Thailand said Thursday that it has recognized a Palestinian state, in a move hailed by Palestinian leaders eager to boost their international standing amid a stalemate with Israel.
Thailand has “officially recognized the state of Palestine and officially informed all permanent and observer missions to the United Nations in New York of this development,” a press officer for Thailand’s mission said.
In Ramallah, a Palestinian foreign ministry official told AFP that Thailand was recognizing the state along the lines that existed before the 1967 Six-Day War.
“Thailand’s recognition of a Palestinian state is the first of the New Year 2012 and is a new achievement for Palestinian diplomacy,” Palestinian foreign minister Riyad al-Maliki told the official news agency WAFA.
Maliki said the announcement brought to 131 the number of countries that recognize a Palestinian state along 1967 lines.
Thailand recognized Israel in 1954 and has historically maintained friendly relations with the Jewish state. The kingdom is a major Israeli vacation destination and the countries have cooperated in agriculture and other areas.
Palestinian president Mahmud Abbas in a statement thanked Thailand for the move and said that procedures would begin to establish diplomatic relations.
“President Mahmud Abbas thanks Thailand’s king and government for its official recognition of the Palestinian state,” the Abbas statement said.
Thai foreign ministry spokesman Thani Thongphakdi said the recognition “has been under consideration for some time”.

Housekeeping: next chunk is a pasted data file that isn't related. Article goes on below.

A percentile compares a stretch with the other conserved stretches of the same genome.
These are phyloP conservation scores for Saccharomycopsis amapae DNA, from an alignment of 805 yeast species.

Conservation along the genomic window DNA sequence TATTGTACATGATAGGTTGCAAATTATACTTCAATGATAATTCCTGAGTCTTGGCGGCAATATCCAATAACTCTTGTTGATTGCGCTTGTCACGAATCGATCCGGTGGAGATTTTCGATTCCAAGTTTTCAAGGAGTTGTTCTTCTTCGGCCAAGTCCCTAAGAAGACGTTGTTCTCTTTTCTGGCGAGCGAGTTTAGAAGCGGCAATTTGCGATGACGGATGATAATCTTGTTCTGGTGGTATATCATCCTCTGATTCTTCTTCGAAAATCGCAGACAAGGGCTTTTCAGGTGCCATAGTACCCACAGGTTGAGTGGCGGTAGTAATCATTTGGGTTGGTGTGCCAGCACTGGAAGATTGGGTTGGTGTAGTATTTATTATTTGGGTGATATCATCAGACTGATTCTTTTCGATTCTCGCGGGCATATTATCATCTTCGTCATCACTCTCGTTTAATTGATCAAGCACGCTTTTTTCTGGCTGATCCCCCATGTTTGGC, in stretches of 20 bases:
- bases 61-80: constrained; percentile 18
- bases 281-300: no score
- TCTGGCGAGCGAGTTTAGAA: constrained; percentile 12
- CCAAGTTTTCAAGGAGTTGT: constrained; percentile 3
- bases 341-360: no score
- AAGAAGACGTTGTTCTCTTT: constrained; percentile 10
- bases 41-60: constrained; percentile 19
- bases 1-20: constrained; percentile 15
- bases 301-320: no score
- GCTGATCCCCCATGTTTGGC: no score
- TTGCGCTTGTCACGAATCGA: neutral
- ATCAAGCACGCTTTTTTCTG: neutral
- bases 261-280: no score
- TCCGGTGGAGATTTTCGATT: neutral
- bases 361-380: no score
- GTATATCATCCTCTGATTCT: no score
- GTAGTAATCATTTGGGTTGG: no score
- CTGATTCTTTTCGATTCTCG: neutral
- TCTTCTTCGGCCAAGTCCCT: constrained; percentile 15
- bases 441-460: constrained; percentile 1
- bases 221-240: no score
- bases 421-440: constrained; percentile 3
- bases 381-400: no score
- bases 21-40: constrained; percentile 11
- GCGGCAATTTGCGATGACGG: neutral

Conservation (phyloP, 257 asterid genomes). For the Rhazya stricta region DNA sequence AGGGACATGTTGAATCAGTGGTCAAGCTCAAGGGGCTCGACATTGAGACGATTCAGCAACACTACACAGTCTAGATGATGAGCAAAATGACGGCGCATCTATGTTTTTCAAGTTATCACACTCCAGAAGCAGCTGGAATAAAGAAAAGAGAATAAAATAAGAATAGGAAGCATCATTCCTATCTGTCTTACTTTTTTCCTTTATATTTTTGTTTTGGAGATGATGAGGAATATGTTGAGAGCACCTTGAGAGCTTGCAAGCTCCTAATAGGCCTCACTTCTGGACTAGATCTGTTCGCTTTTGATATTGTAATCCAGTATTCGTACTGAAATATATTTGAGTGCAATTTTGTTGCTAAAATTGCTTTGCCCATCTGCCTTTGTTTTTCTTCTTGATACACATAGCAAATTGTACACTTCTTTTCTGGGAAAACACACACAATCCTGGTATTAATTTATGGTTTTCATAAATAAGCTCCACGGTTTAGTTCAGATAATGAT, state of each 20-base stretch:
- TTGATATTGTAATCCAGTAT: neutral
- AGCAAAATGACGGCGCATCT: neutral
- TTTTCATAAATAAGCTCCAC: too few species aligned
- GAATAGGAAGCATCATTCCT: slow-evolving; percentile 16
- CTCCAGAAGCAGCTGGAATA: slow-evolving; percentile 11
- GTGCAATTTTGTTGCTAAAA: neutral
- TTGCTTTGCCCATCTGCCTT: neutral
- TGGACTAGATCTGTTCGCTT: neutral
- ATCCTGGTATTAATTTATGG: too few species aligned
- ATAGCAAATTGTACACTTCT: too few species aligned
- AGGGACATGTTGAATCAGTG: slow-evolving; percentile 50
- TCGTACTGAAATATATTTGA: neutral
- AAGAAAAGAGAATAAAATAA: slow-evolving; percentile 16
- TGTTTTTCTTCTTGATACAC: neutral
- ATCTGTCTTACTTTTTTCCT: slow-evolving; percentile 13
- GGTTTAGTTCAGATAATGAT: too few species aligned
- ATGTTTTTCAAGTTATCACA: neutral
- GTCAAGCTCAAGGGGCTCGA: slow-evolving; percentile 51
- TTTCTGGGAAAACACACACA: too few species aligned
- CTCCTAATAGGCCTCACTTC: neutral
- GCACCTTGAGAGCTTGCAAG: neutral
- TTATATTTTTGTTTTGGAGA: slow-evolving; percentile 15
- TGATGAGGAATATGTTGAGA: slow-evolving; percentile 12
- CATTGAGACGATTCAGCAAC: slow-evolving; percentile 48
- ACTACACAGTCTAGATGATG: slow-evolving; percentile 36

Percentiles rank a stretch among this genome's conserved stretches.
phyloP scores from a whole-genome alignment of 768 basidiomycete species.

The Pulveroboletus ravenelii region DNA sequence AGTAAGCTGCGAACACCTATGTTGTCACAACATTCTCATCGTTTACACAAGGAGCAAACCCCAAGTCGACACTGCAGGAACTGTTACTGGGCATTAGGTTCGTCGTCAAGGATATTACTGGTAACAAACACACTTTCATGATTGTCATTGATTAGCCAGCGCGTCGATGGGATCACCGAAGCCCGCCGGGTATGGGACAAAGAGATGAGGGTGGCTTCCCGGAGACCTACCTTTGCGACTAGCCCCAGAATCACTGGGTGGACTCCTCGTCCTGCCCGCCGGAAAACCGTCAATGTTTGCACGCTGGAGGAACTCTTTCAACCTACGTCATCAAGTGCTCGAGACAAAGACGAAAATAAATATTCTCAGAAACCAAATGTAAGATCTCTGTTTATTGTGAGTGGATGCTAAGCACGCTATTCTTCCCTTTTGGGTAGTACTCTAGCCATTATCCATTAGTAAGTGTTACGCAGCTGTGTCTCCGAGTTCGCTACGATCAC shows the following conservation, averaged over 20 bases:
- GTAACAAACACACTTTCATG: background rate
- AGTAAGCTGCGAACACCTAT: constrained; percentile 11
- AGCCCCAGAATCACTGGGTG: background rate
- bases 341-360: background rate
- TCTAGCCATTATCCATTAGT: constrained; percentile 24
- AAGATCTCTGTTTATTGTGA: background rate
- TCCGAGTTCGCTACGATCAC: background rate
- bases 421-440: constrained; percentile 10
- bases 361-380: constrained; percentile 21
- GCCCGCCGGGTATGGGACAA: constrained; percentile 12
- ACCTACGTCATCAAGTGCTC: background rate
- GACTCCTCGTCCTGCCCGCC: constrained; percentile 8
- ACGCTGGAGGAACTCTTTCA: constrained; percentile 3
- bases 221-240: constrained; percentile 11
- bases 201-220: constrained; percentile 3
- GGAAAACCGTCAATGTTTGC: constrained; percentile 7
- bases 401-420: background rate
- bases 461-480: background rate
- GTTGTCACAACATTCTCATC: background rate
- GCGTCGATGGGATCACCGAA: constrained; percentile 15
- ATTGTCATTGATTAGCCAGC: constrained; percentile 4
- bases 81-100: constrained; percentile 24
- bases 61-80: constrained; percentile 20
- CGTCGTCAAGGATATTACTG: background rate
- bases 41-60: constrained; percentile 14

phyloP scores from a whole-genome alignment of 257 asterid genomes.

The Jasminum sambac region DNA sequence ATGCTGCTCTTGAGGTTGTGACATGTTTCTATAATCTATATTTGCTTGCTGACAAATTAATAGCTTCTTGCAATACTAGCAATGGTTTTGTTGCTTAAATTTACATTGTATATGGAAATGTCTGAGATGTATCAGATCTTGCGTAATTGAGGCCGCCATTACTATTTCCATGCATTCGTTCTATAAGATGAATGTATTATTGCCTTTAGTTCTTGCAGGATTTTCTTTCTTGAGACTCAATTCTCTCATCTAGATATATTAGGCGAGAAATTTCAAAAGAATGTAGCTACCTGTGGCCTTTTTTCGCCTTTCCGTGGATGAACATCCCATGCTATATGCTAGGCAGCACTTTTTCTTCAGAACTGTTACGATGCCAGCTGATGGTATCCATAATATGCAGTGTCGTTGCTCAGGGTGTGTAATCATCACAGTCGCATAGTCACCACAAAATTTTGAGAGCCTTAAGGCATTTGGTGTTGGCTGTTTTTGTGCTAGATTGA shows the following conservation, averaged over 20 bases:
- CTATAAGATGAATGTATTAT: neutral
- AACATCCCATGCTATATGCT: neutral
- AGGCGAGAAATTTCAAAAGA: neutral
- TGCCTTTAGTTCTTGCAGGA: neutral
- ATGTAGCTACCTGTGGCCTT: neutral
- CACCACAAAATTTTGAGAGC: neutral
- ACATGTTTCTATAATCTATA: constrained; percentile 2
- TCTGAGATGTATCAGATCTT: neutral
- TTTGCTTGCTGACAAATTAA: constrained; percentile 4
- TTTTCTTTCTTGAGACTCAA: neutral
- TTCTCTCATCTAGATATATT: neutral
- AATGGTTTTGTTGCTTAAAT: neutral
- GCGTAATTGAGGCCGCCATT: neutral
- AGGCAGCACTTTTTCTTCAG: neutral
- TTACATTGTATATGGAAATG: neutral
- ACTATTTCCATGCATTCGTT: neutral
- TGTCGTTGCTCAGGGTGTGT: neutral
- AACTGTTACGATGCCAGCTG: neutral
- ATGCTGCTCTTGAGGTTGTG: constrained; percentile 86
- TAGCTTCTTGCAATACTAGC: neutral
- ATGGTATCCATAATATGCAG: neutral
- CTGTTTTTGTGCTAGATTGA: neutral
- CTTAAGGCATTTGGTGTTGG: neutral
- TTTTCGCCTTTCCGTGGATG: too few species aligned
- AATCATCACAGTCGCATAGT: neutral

“We felt that now was an appropriate time to proceed with the recognition of the state of Palestine, which was done earlier this week,” he told AFP.
He said the move was unrelated to the recent charging of a Lebanese man suspected of planning an attack in Bangkok, who had alleged links to the Iranian- and Syrian-backed Muslim Shiite group Hezbollah.
The suspect was detained based on intelligence provided by Israel, according to Thai officials, and the United States and Israel both warned their citizens of a terrorist threat in the Thai capital.
The Palestinians have sought to boost their international recognition as negotiations with Israel remain stalled over the issue of settlement construction.
In 2011, they won recognition from a slew of countries, as well as membership at the UN cultural agency, UNESCO.
They also presented a bid to join the United Nations as a full member, but Washington threatened a veto and urged negotiations, saying that only a political settlement with Israel would result in a state.